In my main lecture during the debate this past weekend, I decided to develop in short order the case that I make in my book How Jesus Became God for how, well, Jesus became God. (!) But I chose to do it differently from how I do it in the book, at least in terms of rhetorical strategy. I chose to start at the *end* of the development (it’s actually nowhere near the end – since Christological arguments continued on for centuries – but it was one sensible ending points), with the controversies over Christ’s divinity in the early fourth century, controversies between Arius and his detractors.
I’m afraid many people today (most?) get their knowledge of Arius, the Arian Controversy, and the Council of Nicea from that inestimable authority, Dan Brown, who wrote about it at length in that great work of historical realism, The Da Vinci Code. I tell my students at Chapel Hill that if they want to learn about the history of the Middle Ages, the way to do that is not by watching “Monty Python and the Holy Grail.” And if they want to learn about the history of early Christianity, the way to do that is not by reading The Da Vinci Code.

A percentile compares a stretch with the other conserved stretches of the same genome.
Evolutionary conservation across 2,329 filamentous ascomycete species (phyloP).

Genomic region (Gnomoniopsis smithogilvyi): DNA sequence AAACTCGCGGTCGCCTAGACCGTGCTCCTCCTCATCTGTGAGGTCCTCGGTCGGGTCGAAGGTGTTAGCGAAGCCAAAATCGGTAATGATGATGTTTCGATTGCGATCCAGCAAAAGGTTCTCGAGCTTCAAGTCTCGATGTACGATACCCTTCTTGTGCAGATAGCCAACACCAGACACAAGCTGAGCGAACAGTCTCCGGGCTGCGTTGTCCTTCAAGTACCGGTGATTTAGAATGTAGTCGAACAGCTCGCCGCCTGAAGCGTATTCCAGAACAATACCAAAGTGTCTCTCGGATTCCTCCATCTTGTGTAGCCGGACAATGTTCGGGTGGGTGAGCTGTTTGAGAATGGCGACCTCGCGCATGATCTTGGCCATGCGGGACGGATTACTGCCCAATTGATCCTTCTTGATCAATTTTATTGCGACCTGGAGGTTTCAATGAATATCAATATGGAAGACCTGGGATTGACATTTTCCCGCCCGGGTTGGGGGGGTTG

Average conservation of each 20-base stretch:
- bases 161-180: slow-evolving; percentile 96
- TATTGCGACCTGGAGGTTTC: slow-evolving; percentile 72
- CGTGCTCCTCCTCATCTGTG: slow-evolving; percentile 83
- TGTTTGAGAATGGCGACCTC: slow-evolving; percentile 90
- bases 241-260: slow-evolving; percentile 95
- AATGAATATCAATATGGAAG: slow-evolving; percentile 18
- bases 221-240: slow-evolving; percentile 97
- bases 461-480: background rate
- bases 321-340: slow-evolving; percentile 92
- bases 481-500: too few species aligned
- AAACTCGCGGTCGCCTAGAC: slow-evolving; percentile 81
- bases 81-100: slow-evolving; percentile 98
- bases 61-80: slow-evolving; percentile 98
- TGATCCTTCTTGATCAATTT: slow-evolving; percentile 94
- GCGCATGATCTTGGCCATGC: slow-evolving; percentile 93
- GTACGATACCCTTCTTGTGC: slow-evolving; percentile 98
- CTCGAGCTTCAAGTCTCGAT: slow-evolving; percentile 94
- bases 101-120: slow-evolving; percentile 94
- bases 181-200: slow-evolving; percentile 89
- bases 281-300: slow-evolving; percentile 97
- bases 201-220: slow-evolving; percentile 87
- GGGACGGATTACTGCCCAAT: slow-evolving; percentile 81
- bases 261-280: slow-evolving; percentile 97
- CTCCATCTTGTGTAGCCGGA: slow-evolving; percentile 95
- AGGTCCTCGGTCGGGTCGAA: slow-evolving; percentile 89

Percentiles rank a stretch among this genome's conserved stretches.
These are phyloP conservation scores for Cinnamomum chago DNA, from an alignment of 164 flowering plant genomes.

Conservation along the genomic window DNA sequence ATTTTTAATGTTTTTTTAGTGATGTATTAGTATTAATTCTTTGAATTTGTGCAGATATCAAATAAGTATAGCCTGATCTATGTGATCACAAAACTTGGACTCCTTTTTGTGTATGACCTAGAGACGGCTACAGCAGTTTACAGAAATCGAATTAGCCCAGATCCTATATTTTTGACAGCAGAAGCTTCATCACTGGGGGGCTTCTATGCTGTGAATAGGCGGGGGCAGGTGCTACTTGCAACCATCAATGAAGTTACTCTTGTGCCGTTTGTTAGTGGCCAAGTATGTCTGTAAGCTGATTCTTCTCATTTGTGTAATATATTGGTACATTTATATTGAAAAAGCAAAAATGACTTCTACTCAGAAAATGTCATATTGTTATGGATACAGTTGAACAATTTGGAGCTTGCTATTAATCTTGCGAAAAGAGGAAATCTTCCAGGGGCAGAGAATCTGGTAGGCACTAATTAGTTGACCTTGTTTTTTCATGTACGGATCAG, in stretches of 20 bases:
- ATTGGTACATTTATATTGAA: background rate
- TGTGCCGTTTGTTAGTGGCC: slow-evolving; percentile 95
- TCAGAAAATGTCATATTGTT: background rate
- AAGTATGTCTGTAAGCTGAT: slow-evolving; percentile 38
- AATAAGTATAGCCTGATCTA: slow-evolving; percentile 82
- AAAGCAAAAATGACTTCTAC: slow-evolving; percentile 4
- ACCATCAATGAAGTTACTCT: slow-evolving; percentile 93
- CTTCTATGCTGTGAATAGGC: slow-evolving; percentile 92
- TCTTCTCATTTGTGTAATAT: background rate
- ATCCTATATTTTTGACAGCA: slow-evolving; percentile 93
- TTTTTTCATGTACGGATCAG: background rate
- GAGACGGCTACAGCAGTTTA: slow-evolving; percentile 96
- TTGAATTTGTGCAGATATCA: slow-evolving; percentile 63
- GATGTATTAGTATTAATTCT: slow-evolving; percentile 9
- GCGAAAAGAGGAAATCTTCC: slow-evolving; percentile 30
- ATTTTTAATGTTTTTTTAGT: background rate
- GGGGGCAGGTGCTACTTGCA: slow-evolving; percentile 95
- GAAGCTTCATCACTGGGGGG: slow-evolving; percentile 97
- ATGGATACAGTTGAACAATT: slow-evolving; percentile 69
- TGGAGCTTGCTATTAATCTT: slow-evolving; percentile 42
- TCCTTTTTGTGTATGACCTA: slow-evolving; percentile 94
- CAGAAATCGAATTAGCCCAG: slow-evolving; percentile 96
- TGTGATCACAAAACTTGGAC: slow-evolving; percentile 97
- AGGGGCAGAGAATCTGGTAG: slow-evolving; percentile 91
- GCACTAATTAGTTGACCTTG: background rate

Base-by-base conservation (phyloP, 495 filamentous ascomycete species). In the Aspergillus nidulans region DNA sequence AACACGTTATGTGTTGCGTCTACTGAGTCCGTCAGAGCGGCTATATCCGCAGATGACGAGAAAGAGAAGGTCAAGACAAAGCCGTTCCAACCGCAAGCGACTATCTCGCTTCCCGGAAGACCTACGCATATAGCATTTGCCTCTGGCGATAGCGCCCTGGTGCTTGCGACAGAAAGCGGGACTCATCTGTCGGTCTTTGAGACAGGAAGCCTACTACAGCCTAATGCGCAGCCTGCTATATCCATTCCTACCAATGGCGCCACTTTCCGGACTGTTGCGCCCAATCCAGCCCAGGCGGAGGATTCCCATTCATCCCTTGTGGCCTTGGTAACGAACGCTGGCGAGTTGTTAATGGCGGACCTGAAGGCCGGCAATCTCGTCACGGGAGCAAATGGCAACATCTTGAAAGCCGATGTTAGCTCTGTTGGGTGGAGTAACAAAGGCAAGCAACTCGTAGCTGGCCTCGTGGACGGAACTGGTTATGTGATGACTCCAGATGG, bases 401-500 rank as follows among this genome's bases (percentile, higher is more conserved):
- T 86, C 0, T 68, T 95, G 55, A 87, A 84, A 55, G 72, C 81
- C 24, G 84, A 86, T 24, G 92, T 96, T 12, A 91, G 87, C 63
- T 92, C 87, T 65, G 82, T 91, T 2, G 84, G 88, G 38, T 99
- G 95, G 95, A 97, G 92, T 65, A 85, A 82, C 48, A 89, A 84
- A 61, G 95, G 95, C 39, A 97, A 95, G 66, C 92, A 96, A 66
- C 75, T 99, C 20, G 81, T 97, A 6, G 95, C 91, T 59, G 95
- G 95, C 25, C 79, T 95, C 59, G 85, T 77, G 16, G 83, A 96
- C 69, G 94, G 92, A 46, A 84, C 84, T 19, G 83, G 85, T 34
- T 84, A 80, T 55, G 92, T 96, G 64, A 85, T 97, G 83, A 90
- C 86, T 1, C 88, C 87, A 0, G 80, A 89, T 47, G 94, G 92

The Da Vinci Code is wrong about just about everything it says about the Arian Controversy, the emperor Constantine, and the Council of Nicea. That’s why I wrote my earlier book Truth and Fiction in the Da Vinci Code. There were tons of books written in response to Dan Brown’s novel, but virtually all of them were by highly religious (and angry) people – either Roman Catholic or conservative evangelicals – who had deep-seated theological reasons for really disliking the book. I myself did not dislike it so much: I thought for a page-turner at the beach, it was rather fun. My sense is that people who don’t like it (i.e., most of my friends) are simply expecting way too much of it as a work of fiction. It’s *not* a great work of fiction. But it’s a good blow-off novel if you don’t want a lot of substance. Still, the problem I had with it was that so much information was wrong, even when getting it *right* would not have had any effect on the plot or the characters. It was just gratuitously wrong. This included most everything it says about the historical Jesus, Mary Magdalene, the New Testament, and yes, the Arian Controversy and the Council of Nicea.
Among other things – just to dispel one myth that so many people buy into – the Council of Nicea (which was called by the emperor Constantine in the year 325 CE) did not, decidedly did NOT, decide…
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